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Gill (गिल)[1][2] Gil (गिल)/Gila (गिल)/Sher Gil (शेरगिल)[3] Gela (गेला)[4] [5] Gull (गुल) [6] Ghilawa (घीलावा) is a Gotra or surname found in the Jat community mainly in Rajasthan, Haryana, Maharashtra, Himachal Pradesh and Punjab in India and Pakistan. Dilip Singh Ahlawat has mentioned it as one of the ruling Jat clans in Central Asia. [7]


  • They get this name from Ch Gangara (गंगारा). [9]

Jat Gotras Namesake


H.A. Rose[10] writes that Sipra, subdivision of Gill tribe, only give daughters to the Bharwana clan of the latter tribe or within their own circle.

Ram Sarup Joon[11] writes....According to the Puranas and Mahabharata, King Yayati chose his second son Puru as heir to the throne. This branch, therefore, continued to stay in the same area and ruled Hardwar, Hastinapur and Delhi. King Hasti made Hastinapur and Pandavas Indraprastha as their capital. Porus who fought Alexander belonged to this branch, Poruswal, Phalaswal,Mirhan, Mudgil, Gill and a number of other Jat gotras are of the Puru branch.

Ram Swarup Joon[12] writes about Gill : In the Puru dynasty Medhavi was the grandson of king Hasti and his son was Mudgil according to Vishnu Puran, descendants of Kiryan, son of Medhavi became Brahmins and the descendants of Mudgil adopted both the Varna Kshatriya and Brahmin.

Gill is a very large gotra of the Sikh Jats. Among the Pathans they are called Gilzai. In the European countries of France, Germany, etc, they were called Gauls.

Upto the time of Maharaja Ranjit Singh (Punjab) Gilgit was the capital of Gills which was conquered by Ranjit Singh. According to the census of 1911 Gills number about 1976O. Out of the 10 misls of the Sikhs, Gill belonged to the Nishanawali Misl.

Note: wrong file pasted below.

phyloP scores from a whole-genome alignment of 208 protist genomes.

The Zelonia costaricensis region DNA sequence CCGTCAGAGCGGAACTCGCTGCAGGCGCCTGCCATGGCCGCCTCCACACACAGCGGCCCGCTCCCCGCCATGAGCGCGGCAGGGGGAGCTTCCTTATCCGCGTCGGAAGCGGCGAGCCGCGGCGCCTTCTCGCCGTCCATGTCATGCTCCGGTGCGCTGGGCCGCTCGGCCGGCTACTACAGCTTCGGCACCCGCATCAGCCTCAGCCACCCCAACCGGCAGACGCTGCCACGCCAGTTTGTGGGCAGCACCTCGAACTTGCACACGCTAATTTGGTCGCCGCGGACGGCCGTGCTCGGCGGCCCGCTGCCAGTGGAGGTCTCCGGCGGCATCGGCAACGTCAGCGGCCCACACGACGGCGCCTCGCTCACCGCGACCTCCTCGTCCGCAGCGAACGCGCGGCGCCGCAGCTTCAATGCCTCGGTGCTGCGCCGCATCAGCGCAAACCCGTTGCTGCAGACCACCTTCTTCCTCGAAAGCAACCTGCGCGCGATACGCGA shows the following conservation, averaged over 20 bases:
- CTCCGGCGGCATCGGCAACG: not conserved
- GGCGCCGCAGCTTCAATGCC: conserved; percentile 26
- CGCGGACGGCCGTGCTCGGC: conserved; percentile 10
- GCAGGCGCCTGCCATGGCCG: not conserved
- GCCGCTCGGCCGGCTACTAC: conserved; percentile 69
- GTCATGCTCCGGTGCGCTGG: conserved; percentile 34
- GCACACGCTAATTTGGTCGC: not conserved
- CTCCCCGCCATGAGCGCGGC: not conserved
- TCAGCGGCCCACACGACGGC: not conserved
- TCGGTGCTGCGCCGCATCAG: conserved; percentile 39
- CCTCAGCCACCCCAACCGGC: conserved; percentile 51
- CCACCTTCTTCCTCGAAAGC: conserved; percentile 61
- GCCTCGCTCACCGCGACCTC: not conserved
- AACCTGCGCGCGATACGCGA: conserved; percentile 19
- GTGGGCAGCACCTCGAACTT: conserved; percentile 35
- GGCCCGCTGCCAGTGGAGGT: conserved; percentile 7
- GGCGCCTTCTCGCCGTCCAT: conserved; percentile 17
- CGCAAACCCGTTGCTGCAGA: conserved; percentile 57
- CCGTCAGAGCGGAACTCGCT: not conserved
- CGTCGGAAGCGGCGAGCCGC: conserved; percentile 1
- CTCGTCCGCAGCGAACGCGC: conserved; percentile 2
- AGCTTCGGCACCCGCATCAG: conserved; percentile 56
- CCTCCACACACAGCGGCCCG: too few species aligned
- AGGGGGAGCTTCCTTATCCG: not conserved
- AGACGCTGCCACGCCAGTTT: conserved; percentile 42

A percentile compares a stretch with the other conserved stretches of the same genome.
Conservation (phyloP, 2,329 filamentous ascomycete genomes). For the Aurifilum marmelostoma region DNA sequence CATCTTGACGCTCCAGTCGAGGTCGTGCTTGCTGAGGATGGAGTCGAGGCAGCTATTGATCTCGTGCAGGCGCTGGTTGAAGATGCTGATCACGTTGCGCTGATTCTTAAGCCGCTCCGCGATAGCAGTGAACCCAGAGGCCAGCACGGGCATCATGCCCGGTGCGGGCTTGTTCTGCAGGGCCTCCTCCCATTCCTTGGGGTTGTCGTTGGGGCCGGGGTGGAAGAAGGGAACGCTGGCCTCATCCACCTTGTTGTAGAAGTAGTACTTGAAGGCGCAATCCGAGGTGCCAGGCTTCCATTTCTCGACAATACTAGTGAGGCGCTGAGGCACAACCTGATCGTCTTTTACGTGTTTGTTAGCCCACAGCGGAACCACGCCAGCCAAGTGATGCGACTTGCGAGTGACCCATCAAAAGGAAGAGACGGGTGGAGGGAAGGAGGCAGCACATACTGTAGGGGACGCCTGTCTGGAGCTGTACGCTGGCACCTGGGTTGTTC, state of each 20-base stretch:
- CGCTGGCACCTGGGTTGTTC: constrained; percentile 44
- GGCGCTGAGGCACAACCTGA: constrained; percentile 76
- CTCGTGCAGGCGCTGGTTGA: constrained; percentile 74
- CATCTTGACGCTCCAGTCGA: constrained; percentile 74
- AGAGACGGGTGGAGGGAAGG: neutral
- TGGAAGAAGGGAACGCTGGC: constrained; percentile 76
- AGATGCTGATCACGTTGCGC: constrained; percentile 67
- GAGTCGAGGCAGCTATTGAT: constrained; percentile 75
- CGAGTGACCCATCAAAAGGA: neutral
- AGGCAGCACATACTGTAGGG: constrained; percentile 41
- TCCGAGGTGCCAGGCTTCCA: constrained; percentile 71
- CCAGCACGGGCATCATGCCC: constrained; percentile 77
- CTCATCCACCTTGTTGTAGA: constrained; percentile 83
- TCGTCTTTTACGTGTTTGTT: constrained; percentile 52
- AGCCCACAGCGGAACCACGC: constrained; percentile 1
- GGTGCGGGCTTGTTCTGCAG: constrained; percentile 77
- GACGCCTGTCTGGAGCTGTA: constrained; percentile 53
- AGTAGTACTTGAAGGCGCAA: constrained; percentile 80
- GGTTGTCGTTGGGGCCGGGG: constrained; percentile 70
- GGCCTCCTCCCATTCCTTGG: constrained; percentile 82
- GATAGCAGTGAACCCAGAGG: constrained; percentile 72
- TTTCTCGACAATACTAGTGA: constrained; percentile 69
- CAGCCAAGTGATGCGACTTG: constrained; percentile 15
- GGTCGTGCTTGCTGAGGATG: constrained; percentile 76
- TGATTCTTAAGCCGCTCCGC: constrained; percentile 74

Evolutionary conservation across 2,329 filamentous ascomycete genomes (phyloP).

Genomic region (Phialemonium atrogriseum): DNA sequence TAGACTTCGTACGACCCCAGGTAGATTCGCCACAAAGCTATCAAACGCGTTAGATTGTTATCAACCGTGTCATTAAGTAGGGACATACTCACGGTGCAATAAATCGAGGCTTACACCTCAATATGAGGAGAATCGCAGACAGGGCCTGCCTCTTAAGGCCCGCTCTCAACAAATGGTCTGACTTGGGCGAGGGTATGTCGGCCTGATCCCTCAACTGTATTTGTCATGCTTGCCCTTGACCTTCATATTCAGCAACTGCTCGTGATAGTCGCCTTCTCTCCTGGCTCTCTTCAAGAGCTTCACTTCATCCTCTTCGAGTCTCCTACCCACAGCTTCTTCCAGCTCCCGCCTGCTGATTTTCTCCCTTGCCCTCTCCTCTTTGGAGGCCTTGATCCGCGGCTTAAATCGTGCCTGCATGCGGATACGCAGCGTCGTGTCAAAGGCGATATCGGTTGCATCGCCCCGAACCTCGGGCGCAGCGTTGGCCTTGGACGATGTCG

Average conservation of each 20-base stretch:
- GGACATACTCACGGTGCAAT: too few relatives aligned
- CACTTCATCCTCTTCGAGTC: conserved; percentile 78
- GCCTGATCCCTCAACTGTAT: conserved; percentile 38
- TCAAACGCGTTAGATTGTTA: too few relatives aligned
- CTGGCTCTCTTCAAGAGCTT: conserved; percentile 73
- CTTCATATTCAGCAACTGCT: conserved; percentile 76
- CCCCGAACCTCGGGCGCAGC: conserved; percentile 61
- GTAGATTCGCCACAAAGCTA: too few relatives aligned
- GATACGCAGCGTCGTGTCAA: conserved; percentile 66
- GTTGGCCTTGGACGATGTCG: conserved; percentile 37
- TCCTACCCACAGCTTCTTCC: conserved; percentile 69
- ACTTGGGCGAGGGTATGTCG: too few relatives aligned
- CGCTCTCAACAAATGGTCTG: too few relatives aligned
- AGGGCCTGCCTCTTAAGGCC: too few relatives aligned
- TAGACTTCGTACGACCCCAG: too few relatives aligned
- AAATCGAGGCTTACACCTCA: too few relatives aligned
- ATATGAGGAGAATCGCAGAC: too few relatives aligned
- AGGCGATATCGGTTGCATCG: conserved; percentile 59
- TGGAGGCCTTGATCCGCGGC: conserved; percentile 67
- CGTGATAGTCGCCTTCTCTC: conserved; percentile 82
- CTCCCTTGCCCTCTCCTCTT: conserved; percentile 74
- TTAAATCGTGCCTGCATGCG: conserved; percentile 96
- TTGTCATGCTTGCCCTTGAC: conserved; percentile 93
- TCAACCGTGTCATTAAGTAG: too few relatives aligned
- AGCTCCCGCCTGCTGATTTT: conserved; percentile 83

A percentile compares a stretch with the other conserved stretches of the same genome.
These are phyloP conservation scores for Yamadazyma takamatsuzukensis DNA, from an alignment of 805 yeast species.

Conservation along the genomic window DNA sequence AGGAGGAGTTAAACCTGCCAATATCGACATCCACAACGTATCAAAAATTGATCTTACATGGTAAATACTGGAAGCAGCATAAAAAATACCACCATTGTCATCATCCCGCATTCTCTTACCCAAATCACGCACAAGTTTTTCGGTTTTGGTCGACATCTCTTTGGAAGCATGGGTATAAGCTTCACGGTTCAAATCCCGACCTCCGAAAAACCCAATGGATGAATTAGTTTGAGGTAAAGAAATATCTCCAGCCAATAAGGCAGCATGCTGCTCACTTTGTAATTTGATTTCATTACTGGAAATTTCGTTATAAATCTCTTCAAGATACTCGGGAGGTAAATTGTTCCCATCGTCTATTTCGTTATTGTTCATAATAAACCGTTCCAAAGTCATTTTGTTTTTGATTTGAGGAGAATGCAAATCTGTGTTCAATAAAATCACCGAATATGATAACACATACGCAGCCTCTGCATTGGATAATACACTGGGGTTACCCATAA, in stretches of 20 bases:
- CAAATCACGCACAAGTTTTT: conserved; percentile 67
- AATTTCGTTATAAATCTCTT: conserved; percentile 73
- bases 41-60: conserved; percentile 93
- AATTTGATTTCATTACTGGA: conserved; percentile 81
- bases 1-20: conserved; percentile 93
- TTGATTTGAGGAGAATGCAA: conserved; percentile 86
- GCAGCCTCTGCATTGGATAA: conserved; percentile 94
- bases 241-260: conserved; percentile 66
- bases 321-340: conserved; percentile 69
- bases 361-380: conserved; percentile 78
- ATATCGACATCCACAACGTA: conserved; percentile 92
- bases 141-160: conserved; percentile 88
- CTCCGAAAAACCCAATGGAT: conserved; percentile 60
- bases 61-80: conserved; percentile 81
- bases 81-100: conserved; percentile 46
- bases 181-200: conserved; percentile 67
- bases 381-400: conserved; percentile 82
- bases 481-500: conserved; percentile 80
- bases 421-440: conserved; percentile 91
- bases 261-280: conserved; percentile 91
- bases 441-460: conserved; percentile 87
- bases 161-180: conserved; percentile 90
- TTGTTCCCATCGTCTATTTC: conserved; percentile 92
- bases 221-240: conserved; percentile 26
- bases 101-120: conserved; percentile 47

B S Dahiya[13] writes: Gill/Gelani are the Aegli of Herodotus, Gelae of Strabo and others and Gili/Gille of modern Central Asia. Gelanis are mentioned in a passage of Ammianus Marcellinus. (XVII, 5, 1) J. Marquart tried to substitute Segestians in place of Gelan perhaps to prove that Sakasthan (Sacestene of the Greeks) was independent up to 350 A.D. In the heyday of th Gills in the Caspian sea was called the Sea of Gilan. The Gills do not add the suffix 'an' to their name. They are found in Punjab and Haryana.[14]

Most of the Gills are settled in Malwa (Punjab) and Majha. They lived along the rivers Sutlej and Beas and further in the foothills up to Sialkot. They claim lineage from Raja Prithipal of Garh Mathila.

They came to Punjab from South via Rajasthan. Waryah King Vinepal came to Rajasthan and built the fort of Bhatinda along the banks of Sutlej at Bathinda. Setting up his capital here, he captured the territories up to Peshawar. This dynasty was in power in Punjab till 1010 AD. Waryah was from the 26th generation of Vikrmaditya. Vineypal, Vijaypal, Satpal and Ganpal were from the lineage of Waryah.

Bhim Singh Dahiya[15] traces Gills to the people of Greece. They are the Aegi of Herodotus, Gelae of Strabo and others and Gili/Gille of modern Central Asia. Gelanis are mentioned in a passage of Ammianus Marcellinus. J. Marquart tried to substitute Segestian in place of Gelan perhaps to prove that Sakasthan (Sacestene of the Greeks) was independent up to 350 AD. In the heyday of Gills, the Caspian sea was called the Sea of Gilani. He[16] opines that people of this tribe came in the company of Alexander. Then settled in Kabul, Kandahar and Punjab. One of the sons of Hercules was named Gilla. It is also possible that ancestors of Gills came to Greece from Middle Asia and then to India.

Most of Gills converted to Sikhism during the period of Guru Hargobind. Gills also sided with 6th Guru in the battle of Mehraj. The descendants of Shergill, one of the eight sons of Gillpal, settled in Zira area.